Category Archives: birds

Winter Birding – Barb Phillips

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Family
Work
Church Service
Hobbies

All these play an important part in my life right now.  I tend to spend more time in some areas, possible more than I really should.
One area that I have really been neglecting lately is…wait for it…. MY HOBBIES.  I bet you thought I was going to write family didn’t you? 
I have quilts that need finished.  I have a crafting room that have spilled over into a wood shed outside.  And for photography, well my camera has been sitting on it’s tripod just waiting. 

I finally made of my mind today that no mater the weather, I was going out to get some bird shots.  Birding is so tricky for me as the longest lens I have is a 300mm.  I do have a 1.4X converter that I use but the draw back is that it cuts down on the light coming into the camera, not to mention clarity would be jeopardized.

Never-the-less I needed to get out.  I decided that the Market Lake Wildlife Area would be a grand place to visit.  It’s not to cold today, 23 degrees and bearable. I head out.  The sky keeps getting foggier, darker and very flat. I keep going determined to find the rockery of Bohemian Waxwings that I had seen just last week.

I’ve only been able to see Finches and Sparrows around the house lately and the Waxwings proved exciting.

You can only take so many sparrows before it’s time to find something new to photograph.
I’ve reached the spot that I thought perhaps I would be able to find the Waxwings.  I slip on my snow boots, check out my camera for battery power and SD card.  Zip up my thermal coat and head out.  I’ve walked I figure 2 miles and I spot them, hundreds of them.  My heart races, my step picks up in the snow and I approach cautiously.  I know that these birds are feeding on Russian Olives for winter food and that they will do so in large groups.  I get within a couple hundred feet, not good enough.  Can I get closer without them all scattering?  I move forward 10 feet, they are still there.  Another 20 feet, they notice me but stay put, I grab some quick shots.  Still I am not close enough for anything note worthy.  I move forward, they scatter in an uproar.  Rats!!!  But wait their coming back.  I move forward almost under them.  They watch, eat, chatter and eat some more. I’m ecstatic,  could today get any better?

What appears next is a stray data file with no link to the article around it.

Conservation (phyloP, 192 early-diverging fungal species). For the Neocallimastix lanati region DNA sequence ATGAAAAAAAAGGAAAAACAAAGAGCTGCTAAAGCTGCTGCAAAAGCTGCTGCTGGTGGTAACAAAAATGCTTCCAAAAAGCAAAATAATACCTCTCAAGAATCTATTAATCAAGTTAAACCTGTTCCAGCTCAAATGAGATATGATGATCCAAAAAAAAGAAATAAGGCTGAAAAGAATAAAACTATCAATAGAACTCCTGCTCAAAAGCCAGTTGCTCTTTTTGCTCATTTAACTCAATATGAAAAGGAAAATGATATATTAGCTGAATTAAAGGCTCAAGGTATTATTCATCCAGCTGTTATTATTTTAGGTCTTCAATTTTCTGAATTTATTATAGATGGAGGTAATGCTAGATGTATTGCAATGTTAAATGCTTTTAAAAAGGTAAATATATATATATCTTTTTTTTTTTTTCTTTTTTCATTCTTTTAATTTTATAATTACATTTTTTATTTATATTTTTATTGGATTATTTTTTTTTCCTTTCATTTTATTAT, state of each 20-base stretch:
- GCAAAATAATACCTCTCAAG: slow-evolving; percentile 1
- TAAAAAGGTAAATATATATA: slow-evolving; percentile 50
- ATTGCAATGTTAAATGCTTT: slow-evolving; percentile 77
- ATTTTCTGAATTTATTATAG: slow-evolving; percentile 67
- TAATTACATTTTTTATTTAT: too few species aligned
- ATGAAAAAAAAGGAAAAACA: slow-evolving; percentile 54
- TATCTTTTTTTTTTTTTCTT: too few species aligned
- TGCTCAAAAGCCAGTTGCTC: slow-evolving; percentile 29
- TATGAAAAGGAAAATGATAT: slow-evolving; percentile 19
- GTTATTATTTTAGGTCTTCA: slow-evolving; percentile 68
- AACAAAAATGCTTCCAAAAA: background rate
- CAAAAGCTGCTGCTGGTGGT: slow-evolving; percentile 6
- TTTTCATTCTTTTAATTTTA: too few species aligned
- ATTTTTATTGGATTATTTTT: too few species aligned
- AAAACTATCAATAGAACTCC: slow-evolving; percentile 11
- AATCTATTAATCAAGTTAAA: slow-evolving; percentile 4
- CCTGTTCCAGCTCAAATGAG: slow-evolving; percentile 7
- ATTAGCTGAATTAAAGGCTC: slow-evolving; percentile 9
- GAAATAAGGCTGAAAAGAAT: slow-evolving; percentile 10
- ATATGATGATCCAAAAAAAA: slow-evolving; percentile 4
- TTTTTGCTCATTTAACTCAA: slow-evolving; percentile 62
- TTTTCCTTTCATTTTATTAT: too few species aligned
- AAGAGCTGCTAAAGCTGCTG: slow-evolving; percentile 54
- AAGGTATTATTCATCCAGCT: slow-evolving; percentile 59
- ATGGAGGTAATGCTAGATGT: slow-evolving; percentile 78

The Bohemian Waxwing is similar to the Cedar Waxwing just a little bigger and more colorful.  I wish that I had one of those fancy 500mm about now.

 I’m loving their colors aren’t you.  Make the house sparrows look a bit plain don’t you think?

 These two were such a comical pare, they must be mates the way they were acting.

 This guy just didn’t know what to make of me and all the clicking noises.  I shot some frames he would turn side to side trying to see what or where the noise was coming from.

Doesn’t take these birds long to have totally stripped a tree of it’s fruit.  No wonder I had to walk in so far to find them.
Side Note – after spending close to two hours watching, listening and photographing Waxwings I decided I had better head for the car as I was loosing light. 
 I begin back tracking the track. I turn to watch a snow owl and a great horned owl, and I’ve lost the trail I made coming into this place.  Anxiety replaces satisfaction. Thought of tomorrows headlines run through my head “BIRDER LOST”.  I do a quick look about and spot the main interstate, I now feel confidant I’ll find my way out of this area. 
 NOTE TO SELF – get better barrings and landmarks while out in the wild.
As you can tell I DID make it home, how else would I have been able to share my day with you. Ü  
Until my next photo adventure.

Out and About – Idaho Falls Photography

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The weather lately is so unsettled, wind, rain, snow and a bit of sun.  How I wish that I could have just a few days of nothing but warm sunny weather with some puffy clouds through in for good photo effects.
So what do you do when you have the itch to go and photograph something, you resort to the neighbors farm and all the wild (not so wild) life.
I’ve loaded up my 1.4x tele-converter on my 300mm and I’m out the door in hope to capture the allusive peacocks.  So far I haven’t been able to get a good sharp image of these guy, I am really hoping to capture them with tails spread wide and in full color.

This farm is an old working dairy farm.  They don’t do much milking now days, just raising new replacement heffers for the larger dairies.  These gals weren’t to excited to have me interrupting there morning meal.  So tough to get a good photo of black and white animals.